Sounds good. So what’s stopping us?
Even though there’s an awareness that AI can make institutions run more smoothly and give administrative staff a better workplace experience, the study identifies several common challenges facing institutions as they look to adopt more AI in their operations. Three of these are particularly important to us because we see them all the time, and because technology can do something to help.
AI adoption challenge 1: ineffective data governance, management, and integration
Nearly three-quarters (72%) of respondents said that ineffective data management and integration presents at least a moderate challenge to AI implementation.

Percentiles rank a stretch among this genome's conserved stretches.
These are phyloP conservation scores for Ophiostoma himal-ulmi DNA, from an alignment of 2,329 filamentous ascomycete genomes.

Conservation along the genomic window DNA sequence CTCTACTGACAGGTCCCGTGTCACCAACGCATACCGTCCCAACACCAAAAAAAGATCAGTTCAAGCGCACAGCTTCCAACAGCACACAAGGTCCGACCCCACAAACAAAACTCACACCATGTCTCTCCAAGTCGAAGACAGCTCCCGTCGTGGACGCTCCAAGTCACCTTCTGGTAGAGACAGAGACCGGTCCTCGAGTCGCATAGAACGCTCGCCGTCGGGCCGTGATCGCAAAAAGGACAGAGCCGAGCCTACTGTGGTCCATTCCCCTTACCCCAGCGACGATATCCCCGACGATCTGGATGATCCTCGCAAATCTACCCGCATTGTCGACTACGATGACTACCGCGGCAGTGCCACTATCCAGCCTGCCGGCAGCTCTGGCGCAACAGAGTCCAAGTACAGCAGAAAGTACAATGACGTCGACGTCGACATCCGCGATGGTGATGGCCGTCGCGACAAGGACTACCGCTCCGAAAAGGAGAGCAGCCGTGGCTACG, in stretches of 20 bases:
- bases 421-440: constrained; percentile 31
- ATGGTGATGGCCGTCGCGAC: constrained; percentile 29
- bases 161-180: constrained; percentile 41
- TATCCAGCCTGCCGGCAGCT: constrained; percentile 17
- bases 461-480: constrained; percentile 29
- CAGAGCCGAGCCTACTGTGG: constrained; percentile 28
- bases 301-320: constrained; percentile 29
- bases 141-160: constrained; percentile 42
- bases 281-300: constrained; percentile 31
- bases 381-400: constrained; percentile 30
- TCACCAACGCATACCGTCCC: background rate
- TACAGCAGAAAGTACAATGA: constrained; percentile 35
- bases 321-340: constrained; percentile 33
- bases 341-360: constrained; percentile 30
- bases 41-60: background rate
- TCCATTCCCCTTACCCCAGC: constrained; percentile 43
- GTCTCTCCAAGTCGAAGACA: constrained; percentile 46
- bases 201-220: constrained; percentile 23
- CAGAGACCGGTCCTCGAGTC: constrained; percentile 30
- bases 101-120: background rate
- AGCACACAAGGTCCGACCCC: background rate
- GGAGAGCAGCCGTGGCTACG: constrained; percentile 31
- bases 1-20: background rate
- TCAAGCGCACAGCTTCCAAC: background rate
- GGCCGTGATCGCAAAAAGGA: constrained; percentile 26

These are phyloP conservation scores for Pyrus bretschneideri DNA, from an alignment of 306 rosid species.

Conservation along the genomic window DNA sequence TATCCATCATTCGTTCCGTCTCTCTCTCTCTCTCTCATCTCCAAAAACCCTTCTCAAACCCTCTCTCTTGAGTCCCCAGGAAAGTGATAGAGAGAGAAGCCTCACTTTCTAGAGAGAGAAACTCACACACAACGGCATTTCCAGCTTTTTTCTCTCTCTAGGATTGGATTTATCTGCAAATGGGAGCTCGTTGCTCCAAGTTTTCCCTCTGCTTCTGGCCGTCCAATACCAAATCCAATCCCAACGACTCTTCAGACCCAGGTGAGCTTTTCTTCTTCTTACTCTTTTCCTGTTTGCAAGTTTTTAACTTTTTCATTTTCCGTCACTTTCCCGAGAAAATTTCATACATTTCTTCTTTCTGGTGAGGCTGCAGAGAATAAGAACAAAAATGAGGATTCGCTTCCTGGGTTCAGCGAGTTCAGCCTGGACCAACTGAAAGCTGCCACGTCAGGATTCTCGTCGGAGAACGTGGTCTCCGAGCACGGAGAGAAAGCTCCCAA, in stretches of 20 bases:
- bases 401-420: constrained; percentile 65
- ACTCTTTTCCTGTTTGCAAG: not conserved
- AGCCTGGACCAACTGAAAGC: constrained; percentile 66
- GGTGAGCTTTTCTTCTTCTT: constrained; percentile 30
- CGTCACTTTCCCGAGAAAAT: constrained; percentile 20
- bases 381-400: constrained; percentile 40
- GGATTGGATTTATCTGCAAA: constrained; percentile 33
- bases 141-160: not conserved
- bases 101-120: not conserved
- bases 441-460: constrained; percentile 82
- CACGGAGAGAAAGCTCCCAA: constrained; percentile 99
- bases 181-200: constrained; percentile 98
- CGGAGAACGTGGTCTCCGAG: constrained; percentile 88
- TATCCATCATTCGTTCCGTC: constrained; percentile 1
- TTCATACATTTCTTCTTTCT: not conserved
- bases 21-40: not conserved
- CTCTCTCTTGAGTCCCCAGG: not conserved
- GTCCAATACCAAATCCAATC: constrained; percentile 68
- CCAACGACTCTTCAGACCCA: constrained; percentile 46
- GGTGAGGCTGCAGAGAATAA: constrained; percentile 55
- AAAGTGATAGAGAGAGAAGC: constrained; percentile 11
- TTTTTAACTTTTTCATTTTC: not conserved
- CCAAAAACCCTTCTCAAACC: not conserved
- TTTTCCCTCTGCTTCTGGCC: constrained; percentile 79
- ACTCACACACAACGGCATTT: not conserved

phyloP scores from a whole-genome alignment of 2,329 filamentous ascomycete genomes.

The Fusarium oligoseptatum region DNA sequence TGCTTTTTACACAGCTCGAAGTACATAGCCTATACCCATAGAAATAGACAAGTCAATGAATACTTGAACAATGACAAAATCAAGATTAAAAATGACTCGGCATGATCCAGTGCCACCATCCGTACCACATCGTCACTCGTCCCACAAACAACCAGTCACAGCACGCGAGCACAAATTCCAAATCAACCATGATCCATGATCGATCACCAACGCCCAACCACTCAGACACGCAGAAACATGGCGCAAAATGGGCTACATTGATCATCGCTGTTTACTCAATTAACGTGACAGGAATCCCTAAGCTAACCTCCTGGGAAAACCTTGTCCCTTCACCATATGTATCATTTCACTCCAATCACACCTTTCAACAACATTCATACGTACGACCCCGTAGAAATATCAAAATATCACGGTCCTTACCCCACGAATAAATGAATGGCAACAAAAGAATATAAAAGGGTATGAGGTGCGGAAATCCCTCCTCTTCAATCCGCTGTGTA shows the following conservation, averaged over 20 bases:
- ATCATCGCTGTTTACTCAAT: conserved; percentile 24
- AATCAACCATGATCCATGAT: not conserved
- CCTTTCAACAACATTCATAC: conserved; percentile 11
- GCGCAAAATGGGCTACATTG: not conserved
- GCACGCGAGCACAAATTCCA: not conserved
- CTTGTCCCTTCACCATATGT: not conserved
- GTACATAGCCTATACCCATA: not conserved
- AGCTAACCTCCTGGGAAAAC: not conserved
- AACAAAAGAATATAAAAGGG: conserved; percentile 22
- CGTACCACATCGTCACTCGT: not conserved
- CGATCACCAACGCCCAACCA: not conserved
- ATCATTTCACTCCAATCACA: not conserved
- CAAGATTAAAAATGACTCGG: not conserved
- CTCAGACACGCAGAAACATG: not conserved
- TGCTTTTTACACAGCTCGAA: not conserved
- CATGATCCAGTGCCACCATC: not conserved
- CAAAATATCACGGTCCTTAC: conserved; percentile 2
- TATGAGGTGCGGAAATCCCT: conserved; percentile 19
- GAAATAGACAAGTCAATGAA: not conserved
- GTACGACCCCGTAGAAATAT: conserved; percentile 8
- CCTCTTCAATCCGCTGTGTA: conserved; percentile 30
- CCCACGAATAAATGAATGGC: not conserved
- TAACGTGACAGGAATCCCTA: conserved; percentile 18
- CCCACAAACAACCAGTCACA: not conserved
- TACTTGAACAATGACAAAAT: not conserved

This is certainly a problem, and the first one your institution will need to address. Bad data can only yield bad analysis or as they say in computing science: “garbage in, garbage out.” Poor integration will only make this problem worse.
If you’re struggling with governance, management, and integration, you probably need to consider advancing your digital transformation agenda sooner rather than later. Starting with the systems that create your institution’s operational foundations is the only way to ensure effective data management and capture, as no matter how much data you’re generating, only accurate, granular data that’s captured in a coherent way can generate accurate and actionable insights. Without a solid set of policies and processes at the capture stage, innovation will stagnate as it becomes impossible to coherently benchmark and track improvements.